An image from the January launch of Stardust 1.0, bluShift Aerospace’s first rocket. Courtesy of bluShift Aerospace

Brunswick-based rocket company bluShift Aerospace recently launched a crowdfunding campaign with a goal of just over $1 million.

As of Sunday, the company had raised $278,000 of the $300,000 goal in the initial family and friends round.

BluShift, which operates out of Brunswick Landing, made headlines in January for becoming the first in Maine to launch a commercial rocket and the first in the world to launch a commercial rocket using bio-derived fuel.

The launch of that rocket, known as Stardust 1.0, took place in Limestone and reached an altitude of just under a mile.

Founder and CEO of bluShift Aerospace Sascha Deri. Courtesy of bluShift Aerospace

“One of the primary reasons that we did that launch was to not only demonstrate the technology, but demonstrate to potential investors that, you know, we got this,” said bluShift Aerospace CEO and founder Sascha Deri.

According to Deri, bluShift will open the crowdfunding campaign to the general public on Wednesday.

“Investors of all financial capacities have the ability to make a pledge at whatever level they wish, starting at $100 and up, and the transaction can be safely completed online,” said Deri.

The company describes its business model as the Uber of space, where it will target a specific customer who wishes to send a payload into a particular orbit. A payload typically consists of satellites, experiments or other objects that customers pay to launch into orbit.

In the meantime, the company has started developing an engine for their rocket known as Starless Rogue. According to Deri, if all goes to plan, an under-fueled beta version of the rocket would launch sometime in spring of 2022 at a to-be-determined location on Maine’s coast.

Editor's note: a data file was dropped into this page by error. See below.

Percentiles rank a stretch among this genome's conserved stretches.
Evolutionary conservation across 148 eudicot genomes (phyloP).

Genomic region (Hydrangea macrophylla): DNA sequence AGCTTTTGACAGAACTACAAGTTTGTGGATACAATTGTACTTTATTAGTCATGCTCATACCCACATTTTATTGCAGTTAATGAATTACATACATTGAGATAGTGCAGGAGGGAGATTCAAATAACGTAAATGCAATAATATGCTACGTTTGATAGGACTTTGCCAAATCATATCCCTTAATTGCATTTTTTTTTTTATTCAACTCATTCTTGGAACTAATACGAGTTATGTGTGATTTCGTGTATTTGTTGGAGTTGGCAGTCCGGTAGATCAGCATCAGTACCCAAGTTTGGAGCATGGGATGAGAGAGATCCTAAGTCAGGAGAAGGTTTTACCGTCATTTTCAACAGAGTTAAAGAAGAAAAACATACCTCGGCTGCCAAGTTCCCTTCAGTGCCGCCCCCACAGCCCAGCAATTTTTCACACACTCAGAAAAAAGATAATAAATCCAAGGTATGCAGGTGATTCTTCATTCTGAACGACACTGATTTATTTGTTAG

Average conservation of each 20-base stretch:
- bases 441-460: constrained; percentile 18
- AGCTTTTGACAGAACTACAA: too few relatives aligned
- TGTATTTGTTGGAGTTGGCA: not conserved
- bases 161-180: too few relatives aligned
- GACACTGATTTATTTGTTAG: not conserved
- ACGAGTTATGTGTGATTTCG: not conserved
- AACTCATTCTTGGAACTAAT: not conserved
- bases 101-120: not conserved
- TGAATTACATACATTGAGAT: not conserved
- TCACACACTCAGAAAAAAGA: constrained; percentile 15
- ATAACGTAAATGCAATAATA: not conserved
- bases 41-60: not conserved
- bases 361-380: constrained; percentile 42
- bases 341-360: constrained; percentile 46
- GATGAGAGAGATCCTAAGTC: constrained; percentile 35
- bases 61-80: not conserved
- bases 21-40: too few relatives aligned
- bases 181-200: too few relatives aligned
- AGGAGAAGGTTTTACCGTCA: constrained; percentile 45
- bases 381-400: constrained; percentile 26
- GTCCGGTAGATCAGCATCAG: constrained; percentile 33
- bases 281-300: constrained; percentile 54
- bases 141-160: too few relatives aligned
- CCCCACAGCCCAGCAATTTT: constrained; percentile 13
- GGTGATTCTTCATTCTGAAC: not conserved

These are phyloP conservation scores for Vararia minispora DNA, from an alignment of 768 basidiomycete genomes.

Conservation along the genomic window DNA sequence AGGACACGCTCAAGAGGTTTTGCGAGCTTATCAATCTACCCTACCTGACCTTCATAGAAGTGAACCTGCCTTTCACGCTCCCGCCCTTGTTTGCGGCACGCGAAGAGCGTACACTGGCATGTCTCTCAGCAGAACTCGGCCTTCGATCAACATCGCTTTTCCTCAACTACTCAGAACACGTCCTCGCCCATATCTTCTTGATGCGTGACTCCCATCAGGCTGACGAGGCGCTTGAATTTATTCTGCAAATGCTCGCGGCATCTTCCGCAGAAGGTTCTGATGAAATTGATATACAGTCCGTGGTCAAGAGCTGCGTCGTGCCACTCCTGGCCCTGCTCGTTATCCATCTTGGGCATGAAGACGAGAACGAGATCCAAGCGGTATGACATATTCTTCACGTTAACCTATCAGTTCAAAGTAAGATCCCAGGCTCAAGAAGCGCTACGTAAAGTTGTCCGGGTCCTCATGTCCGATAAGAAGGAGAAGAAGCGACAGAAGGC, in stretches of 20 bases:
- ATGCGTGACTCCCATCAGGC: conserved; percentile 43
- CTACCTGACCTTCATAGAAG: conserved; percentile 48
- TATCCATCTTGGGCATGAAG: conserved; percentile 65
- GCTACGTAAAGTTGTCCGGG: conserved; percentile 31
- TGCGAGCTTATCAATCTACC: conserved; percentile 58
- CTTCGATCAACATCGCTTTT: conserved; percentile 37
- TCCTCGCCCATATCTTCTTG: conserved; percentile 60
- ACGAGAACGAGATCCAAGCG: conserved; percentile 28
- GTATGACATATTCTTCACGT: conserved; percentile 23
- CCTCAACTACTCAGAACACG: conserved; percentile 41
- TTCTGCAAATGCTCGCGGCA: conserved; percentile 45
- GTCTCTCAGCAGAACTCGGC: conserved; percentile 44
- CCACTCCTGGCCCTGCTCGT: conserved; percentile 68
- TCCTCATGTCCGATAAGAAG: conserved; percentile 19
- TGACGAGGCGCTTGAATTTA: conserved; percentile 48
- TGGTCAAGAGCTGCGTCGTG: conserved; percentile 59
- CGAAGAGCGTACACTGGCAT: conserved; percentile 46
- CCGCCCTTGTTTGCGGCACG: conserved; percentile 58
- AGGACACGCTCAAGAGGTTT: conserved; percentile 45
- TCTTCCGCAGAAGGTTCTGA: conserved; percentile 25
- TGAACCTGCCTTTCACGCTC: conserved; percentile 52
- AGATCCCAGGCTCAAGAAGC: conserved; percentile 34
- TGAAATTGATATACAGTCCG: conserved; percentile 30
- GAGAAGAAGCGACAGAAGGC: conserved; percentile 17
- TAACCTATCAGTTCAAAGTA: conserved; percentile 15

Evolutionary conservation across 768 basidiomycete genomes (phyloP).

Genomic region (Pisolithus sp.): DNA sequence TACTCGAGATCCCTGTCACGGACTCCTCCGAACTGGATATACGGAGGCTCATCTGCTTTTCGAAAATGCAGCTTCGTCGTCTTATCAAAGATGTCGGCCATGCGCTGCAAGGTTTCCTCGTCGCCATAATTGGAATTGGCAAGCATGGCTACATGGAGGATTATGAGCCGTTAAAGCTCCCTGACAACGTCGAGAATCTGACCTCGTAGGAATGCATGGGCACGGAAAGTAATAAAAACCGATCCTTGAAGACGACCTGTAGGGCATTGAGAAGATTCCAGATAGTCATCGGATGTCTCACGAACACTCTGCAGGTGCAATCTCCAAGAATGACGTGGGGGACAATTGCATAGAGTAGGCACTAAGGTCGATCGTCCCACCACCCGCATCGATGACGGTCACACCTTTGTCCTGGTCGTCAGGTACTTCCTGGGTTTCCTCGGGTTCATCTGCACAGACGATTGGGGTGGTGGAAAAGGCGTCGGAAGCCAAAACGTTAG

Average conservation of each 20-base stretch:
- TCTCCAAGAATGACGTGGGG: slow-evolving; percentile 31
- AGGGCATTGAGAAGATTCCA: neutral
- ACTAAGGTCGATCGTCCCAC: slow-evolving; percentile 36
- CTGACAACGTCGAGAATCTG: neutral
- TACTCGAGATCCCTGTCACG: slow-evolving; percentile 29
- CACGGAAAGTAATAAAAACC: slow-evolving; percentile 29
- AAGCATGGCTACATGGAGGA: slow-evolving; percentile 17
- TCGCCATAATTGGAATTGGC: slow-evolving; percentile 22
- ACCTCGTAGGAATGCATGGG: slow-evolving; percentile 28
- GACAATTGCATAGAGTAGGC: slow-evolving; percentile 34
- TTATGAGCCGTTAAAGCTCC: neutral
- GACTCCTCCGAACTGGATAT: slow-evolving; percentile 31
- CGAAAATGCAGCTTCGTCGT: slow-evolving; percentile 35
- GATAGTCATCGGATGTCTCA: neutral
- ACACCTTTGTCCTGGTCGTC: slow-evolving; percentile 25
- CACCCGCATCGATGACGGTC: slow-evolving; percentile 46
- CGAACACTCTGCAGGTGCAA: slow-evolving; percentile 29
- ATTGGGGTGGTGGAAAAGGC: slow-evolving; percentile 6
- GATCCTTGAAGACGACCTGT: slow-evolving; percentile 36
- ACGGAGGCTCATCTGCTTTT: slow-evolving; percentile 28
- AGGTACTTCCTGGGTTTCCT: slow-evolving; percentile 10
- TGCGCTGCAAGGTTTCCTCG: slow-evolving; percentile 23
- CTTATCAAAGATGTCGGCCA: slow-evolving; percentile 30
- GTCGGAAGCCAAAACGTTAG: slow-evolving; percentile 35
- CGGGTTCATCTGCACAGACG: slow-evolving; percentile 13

According to the company’s website, the final version of Starless Rogue will be a full-sized commercial suborbital rocket standing 37 feet tall and capable of a maximum altitude of 150 miles.

While bluShift originally planned to launch Stardust 2.0 sometime in 2021, Deri said that that launch, while still possible, is less likely to happen now as the company spends more time on research and development.

At Brunswick Landing, bluShift is moving into a hangar, which will give the company extra space for construction of the rockets.

Deri said that Brunswick Landing and the Midcoast Regional Redevelopment Authority has been “incredible” at accommodating the needs of the aerospace company and, as of now, the company has no plans to leave Maine.

While the bio-derived fuel used to power the rockets is a company secret, Deri has said it is environmentally friendly, non-toxic and carbon neutral.

“Our fuel — it is a solid — you could drop in the water, the fish could nibble at it, the lobsters could claw at it (and) there would be no ill effects,” Deri said.

Lastly and in other news, Deri said that bluShift has advanced onto the final round of Greenlight Maine, an entrepreneurial television show with a $25,000 grand prize.

Comments are not available on this story.